Here are the key components of this command:

Param Purpose
-i eth0 Select the eth0 network interface
-f ‘port 80’ This is a filter for tcpdump to just get traffic to port 80
-Y “http.request.method == “GET” && http contains YO” Since we’re grabbing all port 80 traffic we need a way to filter it down to our specific requests. There are many ways to do this, but I chose to use the -Y flag to query out all of the GET requests that contain the word ‘YO’
-T fields -e ip.src -e tcp.srcport -e ip.dst -e tcp.dstport -e ip.proto Display the source ip, source port, destination ip, destination port and protocol as output (6=TCP for protocol)

If we run the above command on the Kubernetes node it should now be listening for our traffic….and now we need to send some traffic. There are a million options here. I personally like either curl or hey. For this test I’ll use hey.

I’ll start by sending just 10 request to see what we see come through on our node.

# Send 10 web request with the message body 'YO' to my service load balancer
hey -d "YO" -n 10 -c 1

# Output on the AKS Node side  65519 80  6  65519 80  6  65519 80  6  65519 80  6  65519 80  6  65519 80  6  65519 80  6  65519 80  6  65519 80  6  65519 80  6

Well thats interesting! I have a 3 node cluster, but it seems that ALL of my traffic came directly to my node. Knowing that we have a hash based load balancer I was hoping to see traffic hitting different nodes and bouncing over here. If you paid attention when we discussed how hash based load balancing works you probably already know what happened. The output above shows all the values that go into the hashing…and they’re the same for EVERY request, so of course the traffic went the same way every time.

If I want my traffic to hit different nodes, how can I force that. I could send traffic from a bunch of different machines to change the source IP, but that’s annoying. I cant change the destination IP or port, or the protocol. What I can change, however, is the source port. Source port is unique for each tcp session. If I can disable tcp keep alive, then every request should have it’s own source port. Fortunately ‘hey’ has a flag for that. Lets try.

# Send another 10 request, but disable keepalive
hey --disable-keepalive -d "YO" -n 10 -c 1

# Output on the AKS Node side      1790    80  6  49208 80  6      65333    80  6      45617    80  6  49211 80  6      57109    80  6      49180    80  6  49214 80  6      62651    80  6      22446    80  6

Ah, that looks better. Now we’re seeing traffic more evenly distributed. I have three nodes, so some of my traffic comes direct to the node without any SNAT (thats the traffic you see with an internet ip of 71.X.X.X), the rest of the traffic you see coming from and, which are the other nodes in the cluster. When traffic hits a node kube-proxy and iptables will take over and send that traffic along to the right place (more on this in my next post). In this case, since we only have one node with my testapp pod on it, all the other nodes will just pass the traffic to the node we’re currently monitoring. That traffic will SNAT, which is why we only see my internet IP on traffic that the ALB sent directly to the node my pod is sitting on.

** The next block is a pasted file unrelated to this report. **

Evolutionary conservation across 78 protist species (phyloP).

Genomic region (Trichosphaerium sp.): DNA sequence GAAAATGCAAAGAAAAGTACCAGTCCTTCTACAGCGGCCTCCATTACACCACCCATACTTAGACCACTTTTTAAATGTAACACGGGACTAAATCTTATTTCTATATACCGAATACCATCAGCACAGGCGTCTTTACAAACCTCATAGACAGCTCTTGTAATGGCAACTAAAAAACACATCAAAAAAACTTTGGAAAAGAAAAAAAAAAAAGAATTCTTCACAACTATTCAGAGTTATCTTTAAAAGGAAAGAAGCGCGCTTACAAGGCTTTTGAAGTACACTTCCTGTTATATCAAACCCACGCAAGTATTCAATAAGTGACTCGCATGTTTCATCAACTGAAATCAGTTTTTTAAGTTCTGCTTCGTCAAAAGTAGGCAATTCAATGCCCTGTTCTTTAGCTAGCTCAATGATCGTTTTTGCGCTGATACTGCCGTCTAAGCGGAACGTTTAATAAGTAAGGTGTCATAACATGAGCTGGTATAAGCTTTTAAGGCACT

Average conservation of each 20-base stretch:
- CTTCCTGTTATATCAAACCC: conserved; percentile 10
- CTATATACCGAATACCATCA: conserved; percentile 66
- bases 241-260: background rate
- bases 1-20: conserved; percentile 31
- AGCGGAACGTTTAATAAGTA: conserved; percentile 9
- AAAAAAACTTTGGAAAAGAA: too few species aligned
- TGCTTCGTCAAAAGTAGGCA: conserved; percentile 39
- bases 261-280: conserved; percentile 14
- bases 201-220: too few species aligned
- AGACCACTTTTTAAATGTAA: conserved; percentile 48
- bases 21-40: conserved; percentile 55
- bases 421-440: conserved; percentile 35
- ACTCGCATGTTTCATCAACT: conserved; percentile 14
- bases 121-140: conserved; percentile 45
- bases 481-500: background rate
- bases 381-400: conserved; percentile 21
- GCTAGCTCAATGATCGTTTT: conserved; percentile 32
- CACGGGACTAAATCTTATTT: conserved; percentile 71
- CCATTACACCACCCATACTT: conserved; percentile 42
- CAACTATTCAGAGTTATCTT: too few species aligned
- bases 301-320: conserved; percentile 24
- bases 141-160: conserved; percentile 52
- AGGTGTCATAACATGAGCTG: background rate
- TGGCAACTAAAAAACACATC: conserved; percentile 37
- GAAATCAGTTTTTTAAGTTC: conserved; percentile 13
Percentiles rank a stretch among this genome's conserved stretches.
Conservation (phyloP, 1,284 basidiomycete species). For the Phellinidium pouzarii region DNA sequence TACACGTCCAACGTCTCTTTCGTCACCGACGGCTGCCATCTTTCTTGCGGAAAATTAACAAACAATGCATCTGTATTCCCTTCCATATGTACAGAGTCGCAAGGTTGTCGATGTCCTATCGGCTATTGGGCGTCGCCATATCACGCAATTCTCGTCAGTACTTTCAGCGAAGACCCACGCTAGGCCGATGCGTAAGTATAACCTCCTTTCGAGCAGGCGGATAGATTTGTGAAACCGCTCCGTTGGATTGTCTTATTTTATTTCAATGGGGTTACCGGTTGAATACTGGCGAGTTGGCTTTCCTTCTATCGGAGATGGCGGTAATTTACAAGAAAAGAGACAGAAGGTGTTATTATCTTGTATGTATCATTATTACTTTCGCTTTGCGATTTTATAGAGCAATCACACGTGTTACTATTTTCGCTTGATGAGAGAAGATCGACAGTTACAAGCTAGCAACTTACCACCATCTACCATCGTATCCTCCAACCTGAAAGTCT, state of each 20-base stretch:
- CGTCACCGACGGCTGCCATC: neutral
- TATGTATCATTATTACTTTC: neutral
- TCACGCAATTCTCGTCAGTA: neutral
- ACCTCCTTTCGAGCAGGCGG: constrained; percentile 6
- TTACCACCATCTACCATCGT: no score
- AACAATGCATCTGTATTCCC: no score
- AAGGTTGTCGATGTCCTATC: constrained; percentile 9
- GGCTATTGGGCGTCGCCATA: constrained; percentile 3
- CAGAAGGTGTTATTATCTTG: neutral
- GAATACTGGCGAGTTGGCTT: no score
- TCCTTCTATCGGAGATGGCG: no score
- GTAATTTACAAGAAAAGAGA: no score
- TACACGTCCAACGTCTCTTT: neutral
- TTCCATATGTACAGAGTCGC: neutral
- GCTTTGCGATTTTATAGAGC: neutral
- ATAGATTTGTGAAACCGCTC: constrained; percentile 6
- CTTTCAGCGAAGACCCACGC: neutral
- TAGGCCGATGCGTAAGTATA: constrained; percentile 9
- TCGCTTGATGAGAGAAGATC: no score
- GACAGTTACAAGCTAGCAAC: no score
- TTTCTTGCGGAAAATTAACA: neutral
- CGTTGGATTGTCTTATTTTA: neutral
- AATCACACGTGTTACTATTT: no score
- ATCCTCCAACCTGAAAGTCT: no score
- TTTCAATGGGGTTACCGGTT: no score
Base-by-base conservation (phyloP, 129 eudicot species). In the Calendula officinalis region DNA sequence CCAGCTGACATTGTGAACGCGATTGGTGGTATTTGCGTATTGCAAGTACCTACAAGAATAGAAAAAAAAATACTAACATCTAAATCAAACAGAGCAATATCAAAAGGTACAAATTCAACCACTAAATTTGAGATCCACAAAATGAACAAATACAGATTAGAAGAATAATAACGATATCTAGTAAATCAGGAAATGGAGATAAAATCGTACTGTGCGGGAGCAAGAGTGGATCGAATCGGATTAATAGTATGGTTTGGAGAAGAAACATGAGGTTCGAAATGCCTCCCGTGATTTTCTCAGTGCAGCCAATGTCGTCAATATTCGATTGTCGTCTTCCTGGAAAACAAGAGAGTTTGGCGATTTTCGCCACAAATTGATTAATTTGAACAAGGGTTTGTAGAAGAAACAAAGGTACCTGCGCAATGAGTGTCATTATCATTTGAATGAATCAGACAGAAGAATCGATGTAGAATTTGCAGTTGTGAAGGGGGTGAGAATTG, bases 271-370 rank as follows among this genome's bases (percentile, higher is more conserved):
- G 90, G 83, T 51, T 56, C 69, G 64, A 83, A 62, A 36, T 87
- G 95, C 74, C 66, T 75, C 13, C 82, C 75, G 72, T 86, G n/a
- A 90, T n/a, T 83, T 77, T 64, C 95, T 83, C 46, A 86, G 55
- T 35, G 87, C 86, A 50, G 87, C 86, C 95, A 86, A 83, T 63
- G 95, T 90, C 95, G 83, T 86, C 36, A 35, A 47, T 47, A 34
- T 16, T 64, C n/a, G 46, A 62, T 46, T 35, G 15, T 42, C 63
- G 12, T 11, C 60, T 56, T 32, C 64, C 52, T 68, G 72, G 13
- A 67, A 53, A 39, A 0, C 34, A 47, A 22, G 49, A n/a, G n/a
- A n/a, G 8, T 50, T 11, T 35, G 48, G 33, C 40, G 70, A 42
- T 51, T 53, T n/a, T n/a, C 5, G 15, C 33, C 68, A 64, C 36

So what we can gleam from the above is that our traffic will be evenly distributed if it’s evenly sourced. If we have a specific source that holds extra long tcp sessions, or if a specific source is very ‘bursty’ (i.e. a bunch of traffic in a very short period of time), that traffic may make the distribution a bit unbalanced.


What if we actually want the session to be sticky? Well, Kubernetes has a solution for that. Let’s see how that works.

If you want session affinity, you can set this on the service object by setting ‘service.spec.sessionAffinity’ to ‘ClientIP’….but what impact does that actually have? Does the routing algorithm for the Azure Load Balancer actually change from using a hash based distribution (Default). Lets have a look.

First lets check out our cluster’s load balancer current configuration

# Get the Cluster Resource Group, which will contain the load balancer
CLUSTER_RESOURCE_GROUP=$(az aks show --resource-group $RG --name kubenet-cluster --query nodeResourceGroup -o tsv)

# Get the distribution mode for the Azure Load Balancer
az network lb rule list -g $CLUSTER_RESOURCE_GROUP --lb-name kubernetes -o yaml|grep loadDistribution
# Output
loadDistribution: Default

As you can see above, we’re still using the ‘Default’ loadDistribution algorithm which is hash based. Lets change the service to enable sessionAffinity.

# I'm going to be evil here and just kubectl edit...YOLO
kubectl edit svc testapp

# Change the sessionAffinity setting to 'ClientIP
# Save and exit vim...unless you've changed your default editor

# On the client side, run our hey test again
hey --disable-keepalive -d "YO" -n 100 -c 2

# Check the output on our node:  17239  80  6  42969  80  6  35003  80  6  57065  80  6  60440  80  6  46570  80  6  9558  80  6  26470  80  6  22225  80  6  9299  80  6

Interesting, so now we see that ALL of our traffic is coming directly from If I jump to another host and hit this link, I’ll see that I take a different path.

# I jumped into the Azure Cloud Shell and sent the following 4 times
curl -H 'Cache-Control: no-cache' -H 'YO: itme'

# In my tshark logs I see this  3008 80  6  3009 80  6  3010 80  6  3011 80  6

So did this change actually modify the Azure Load Balancer algorithm?

# Get the Cluster Resource Group, which will contain the load balancer
CLUSTER_RESOURCE_GROUP=$(az aks show --resource-group $RG --name kubenet-cluster --query nodeResourceGroup -o tsv)

# Get the distribution mode for the Azure Load Balancer
az network lb rule list -g $CLUSTER_RESOURCE_GROUP --lb-name kubernetes -o yaml|grep loadDistribution

loadDistribution: SourceIP

Indeed it did! So by modifying the kubernetes service object to have a sessionAffinity of ‘ClientIP’ a call was initiated from the cluster to update the load balancing algorithm of our Azure Load Balancer from ‘Default’ (hash based) to ‘SourceIP’.


In this post we focused directly on the relationship between an Azure Load Balancer and an AKS cluster. We learned a few key things.

  1. As you saw, the ALB has a hash based default load balancing algorithm, which generally distributes traffic well, but you should be aware of your traffic patterns and how they may lead to hot spots in your cluster. In particular the if callers are holding long tcp sessions.

  2. Along the same lines, considering that the traffic is evenly distributed, if you enable Availability Zones, you could see some increased latency as traffic is routed to a node in zone 1 and then kubernetes bounces it over to a node in zone 2. We’ll dig into this one a bit more in my next post on Service Level Load Balancing.

  3. AKS will modify the distribution method of the ALB to SourceIP if you enable sessionAffinity for your Kubernetes service.

I very intentionally avoided getting into kubernetes service routing, internal to the cluster, and the impact of iptables. We’ll take a look at that in my next post. Hopefully you found this useful.

Next: AKS Advanced Load Balancing Part 2: Kubernetes Services